"[...] So in order to access a particular bit number as a byte value, use the _BV() macro. Of course, the implementation of this macro is just the usual bit shift[...] However, using the macro often makes the program better readable[...]"

I've seen the use of this macro in lots of code, so I considered it was better to stick to the "standard" used in the avr-gcc toolset and started to use the _BV macro.

Quote:

What's the big deal replacing something very clear / common / standard (i.e. 1<<x),
with something rather strange... underscore BV, that also implies 6 keystrokes, but it is so ugly...?

Once you get used to it, it doesn't seem that ugly ;)

Quote:

These differences makes interrupt driven SPI transmit routines hard to write - at least for me (it ended up in an rather nasty, partly polled, state machine).

I think that the "problem" with SPI is that communication is not asynchronous. In fact, is not that difficult to write the routines...(yeah sure, now that I know how...;)) but only when you write the code for the master. In the slave, it ends being a real mess!

Now to the solution:

Quote:

No, SPIF is read-only; it can't even be cleared (at least not directly) by the CPU.

That was the real problem. Since I wasn't "firing" the SPI comms, the master never transmitted data to the slaves. I realized that there's no need at all to modify directly the SPIF and simply changed the line:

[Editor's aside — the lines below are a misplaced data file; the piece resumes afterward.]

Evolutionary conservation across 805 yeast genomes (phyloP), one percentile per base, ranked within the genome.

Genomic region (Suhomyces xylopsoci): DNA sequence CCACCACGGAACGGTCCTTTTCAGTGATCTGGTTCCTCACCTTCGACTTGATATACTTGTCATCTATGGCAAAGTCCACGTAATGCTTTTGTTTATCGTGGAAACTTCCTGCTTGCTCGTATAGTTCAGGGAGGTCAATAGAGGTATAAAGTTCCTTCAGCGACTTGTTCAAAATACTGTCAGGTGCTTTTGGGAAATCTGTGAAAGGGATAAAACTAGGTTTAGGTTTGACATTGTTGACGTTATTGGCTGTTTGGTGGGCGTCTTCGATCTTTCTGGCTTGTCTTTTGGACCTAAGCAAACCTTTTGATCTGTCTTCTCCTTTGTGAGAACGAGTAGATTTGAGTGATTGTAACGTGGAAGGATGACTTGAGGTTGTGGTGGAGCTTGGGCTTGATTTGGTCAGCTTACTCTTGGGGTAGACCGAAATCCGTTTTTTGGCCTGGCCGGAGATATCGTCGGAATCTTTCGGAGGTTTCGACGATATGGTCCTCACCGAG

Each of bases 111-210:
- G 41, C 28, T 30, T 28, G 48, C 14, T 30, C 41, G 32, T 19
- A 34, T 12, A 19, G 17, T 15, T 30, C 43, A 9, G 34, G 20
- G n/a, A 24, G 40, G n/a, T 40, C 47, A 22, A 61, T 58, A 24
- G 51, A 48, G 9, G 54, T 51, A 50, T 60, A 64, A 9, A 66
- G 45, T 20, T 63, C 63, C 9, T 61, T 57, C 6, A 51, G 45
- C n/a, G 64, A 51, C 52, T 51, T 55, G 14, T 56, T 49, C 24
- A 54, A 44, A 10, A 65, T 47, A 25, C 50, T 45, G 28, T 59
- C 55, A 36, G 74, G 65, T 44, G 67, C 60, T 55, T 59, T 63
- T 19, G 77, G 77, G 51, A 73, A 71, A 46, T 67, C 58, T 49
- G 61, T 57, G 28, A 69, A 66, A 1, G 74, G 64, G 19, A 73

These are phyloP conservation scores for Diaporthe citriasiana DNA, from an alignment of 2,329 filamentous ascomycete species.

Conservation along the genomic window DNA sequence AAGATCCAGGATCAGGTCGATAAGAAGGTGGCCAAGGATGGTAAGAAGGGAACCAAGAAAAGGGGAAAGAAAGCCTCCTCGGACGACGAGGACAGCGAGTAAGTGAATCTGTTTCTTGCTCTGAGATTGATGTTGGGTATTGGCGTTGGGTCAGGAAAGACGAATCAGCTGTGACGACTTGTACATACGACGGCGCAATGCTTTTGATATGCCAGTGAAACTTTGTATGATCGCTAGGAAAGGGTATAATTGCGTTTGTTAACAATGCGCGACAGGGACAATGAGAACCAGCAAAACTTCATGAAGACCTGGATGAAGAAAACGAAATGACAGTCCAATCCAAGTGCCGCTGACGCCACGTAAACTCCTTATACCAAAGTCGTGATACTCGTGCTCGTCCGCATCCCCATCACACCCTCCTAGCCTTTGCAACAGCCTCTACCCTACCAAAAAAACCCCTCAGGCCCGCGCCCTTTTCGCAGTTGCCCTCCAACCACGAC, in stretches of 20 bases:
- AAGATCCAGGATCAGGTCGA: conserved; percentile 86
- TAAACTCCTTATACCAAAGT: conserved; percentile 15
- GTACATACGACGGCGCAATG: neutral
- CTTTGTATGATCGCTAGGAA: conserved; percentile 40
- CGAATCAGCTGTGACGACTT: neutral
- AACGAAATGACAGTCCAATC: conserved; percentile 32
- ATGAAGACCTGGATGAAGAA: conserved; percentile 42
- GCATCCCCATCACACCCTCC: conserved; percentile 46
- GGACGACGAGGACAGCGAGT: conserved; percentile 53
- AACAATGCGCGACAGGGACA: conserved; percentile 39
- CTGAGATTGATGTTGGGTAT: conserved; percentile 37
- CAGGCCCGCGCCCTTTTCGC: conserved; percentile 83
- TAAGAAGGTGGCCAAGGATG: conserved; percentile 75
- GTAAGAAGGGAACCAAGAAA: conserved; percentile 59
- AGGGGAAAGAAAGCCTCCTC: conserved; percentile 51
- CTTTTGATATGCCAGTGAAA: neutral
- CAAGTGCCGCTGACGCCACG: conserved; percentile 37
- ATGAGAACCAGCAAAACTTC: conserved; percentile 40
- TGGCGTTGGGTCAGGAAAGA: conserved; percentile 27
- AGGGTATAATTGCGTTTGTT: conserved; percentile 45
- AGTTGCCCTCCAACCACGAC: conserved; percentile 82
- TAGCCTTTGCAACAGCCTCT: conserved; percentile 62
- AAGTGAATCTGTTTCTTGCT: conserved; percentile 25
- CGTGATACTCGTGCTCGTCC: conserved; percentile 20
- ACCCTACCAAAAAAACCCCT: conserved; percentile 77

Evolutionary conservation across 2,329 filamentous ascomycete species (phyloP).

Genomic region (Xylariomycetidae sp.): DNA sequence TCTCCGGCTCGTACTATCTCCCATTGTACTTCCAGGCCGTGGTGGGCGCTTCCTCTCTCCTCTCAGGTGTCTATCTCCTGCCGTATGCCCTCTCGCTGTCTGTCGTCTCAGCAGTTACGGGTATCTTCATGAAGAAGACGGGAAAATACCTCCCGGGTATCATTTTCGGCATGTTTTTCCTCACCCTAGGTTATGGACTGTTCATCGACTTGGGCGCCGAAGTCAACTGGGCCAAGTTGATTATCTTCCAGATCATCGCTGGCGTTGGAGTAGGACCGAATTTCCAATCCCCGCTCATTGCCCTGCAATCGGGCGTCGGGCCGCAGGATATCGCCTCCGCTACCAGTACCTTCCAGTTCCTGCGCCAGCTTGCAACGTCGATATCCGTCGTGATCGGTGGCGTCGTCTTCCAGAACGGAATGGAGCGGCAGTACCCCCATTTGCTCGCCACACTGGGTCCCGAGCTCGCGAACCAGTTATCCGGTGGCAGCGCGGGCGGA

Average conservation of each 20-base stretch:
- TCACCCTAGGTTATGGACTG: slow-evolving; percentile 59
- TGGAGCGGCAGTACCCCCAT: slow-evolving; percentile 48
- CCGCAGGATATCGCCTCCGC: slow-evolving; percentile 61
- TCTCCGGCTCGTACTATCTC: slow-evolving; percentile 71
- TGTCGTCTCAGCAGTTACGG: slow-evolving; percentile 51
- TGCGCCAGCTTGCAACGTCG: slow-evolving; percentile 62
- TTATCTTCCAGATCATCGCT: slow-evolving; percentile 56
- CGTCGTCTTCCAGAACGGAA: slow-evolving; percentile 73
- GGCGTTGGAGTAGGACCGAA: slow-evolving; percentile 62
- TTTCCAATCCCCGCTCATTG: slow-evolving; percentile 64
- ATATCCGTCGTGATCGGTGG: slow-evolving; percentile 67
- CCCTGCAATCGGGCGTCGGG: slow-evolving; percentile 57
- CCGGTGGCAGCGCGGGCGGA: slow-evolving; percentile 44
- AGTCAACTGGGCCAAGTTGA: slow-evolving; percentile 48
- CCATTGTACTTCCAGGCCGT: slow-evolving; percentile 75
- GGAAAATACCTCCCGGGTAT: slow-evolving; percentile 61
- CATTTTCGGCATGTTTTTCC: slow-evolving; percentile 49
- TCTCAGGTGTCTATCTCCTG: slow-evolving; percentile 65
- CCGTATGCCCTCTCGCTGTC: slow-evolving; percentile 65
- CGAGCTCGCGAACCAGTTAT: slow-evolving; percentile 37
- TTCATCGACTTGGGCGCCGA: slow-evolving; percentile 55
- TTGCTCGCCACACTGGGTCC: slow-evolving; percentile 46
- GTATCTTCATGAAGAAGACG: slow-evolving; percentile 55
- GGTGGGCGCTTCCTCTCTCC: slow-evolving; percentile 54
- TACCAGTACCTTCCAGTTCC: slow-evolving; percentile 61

// Buffer is filled with data. Activate transmission by setting transmision complete flag 
   SPSR |= _BV(SPIF);


to:

SPDR = SPI_RxBufferRetrieve();


and everything worked fine!!. The SPI system does all the needed flag modifications. I suppose that in case I need to be sure that the SPIF is cleared (though all the reasons I can think of for doing this are solved by a correct program flow design) the sequence to be used is the one mentioned in the datasheet:

Quote:

Alternatively, the SPIF bit is cleared by first reading the SPI Status register with SPIF set, then accessing the SPI Data Register (SPDR)

Thanks all of you for your posts!!

OT: How do you modify the "[quote ][/quote ]" pair when posting in the forums so that you can read "xxxx wrote:" or anything like that, instead of the ugly "Quote:"?

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Quote:

Notice the differences between the SPIF-interrupt flag and the UDRE-bit in the UART Status Register:

1. The UDRE-bit is initialized to '1' @ reset - the SPIF-interrupt flag to '0'.

2. The SPIF-interrupt flag is cleared when the corresponding interrupt is executed - the UDRE-bit is not.

That's because of their different meanings:
1) UDRE -> USART Data Register Empty
2) SPIF -> serial transfer complete (I know, a more proper name would be SPTC or something like that, but blame Atmel for this...)

Now one can understand it's value under different situations.
1) UDRE is set when the data register is empty. When you write something to it, this flag is cleared. Otherwise, is set. At reset, there's nothing in the UDR, so it's reasonable that its initial value is 'set' (1).
2) SPIF is set when SPI hardware ends transmitting data between master and slave, so if nothing was transmitted this flag is 'cleared'. Note that SPIF is also set when /SS pin is an input and is driven low when SPI is in Master mode. This is a somehow odd behavior, but nothing can be done about it.